Q: The City of Brno was one of the first in the Czech Republic to grasp the subject of housing through its groundbreaking projects like Housing First or Rapid Re-housing. Do you feel it is necessary to beef up those efforts further?
A: Yes, the subject of more equal access to housing for the social groups I have mentioned and the subject of affordable housing in general is absolutely essential. What has been achieved so far is not yet a sufficient response to the causes of this problem. It is necessary to start from the ground up and to admit that the actual cause of all this continues to be discrimination against Romani people in their access to housing. That must be faced up to, and the necessity of supporting affordable housing is something the majority society must be taught. At the same time, it is necessary to pressure the city to make sure it owns enough apartment units and makes them available, and that it becomes able to respond at the level of the state to the existence of this kind of discrimination. It is also important that when votes are taken on specific measures, representatives of the Romani community in particular will be present who will be able to familiarize the commissions voting with the situation "from the inside". I think our presence will guarantee that there will not be the classic kinds of negotiations "about us without us".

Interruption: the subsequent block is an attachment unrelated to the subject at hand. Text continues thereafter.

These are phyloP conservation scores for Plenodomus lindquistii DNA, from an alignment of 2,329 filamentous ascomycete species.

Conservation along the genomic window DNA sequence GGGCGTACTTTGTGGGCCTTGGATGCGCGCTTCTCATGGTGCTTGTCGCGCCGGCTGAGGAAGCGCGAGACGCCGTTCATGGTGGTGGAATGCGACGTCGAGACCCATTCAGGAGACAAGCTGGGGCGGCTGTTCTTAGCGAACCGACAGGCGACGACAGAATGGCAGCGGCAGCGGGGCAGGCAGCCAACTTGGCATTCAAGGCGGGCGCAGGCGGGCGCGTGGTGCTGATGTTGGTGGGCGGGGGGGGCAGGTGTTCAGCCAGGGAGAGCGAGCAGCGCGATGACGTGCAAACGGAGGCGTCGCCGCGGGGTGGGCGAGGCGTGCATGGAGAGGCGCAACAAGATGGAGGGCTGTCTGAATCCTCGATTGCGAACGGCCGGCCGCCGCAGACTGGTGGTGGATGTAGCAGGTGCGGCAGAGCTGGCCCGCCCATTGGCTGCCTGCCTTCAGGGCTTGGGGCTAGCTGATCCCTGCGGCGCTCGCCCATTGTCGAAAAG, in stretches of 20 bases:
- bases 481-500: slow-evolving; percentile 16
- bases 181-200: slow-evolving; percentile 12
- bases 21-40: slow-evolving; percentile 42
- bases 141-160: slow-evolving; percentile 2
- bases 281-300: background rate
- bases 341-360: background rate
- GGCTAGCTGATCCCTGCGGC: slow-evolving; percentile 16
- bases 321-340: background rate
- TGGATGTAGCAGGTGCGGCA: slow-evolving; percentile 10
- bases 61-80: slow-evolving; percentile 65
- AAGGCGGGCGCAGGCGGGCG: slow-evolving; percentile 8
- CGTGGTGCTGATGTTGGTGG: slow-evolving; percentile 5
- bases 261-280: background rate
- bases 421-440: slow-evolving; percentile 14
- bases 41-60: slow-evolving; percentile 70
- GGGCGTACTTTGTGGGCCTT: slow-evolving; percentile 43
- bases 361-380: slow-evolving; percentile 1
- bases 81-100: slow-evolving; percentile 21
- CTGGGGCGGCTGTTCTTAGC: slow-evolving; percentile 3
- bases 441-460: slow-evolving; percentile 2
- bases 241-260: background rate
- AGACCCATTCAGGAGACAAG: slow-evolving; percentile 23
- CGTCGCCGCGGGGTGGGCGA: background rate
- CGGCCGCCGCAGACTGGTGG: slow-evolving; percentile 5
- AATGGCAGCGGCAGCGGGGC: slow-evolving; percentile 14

Q: You say one of the tasks of your eventual work would be to teach the majority society to take a different approach to housing Romani people. How do you imagine that would happen in concrete terms?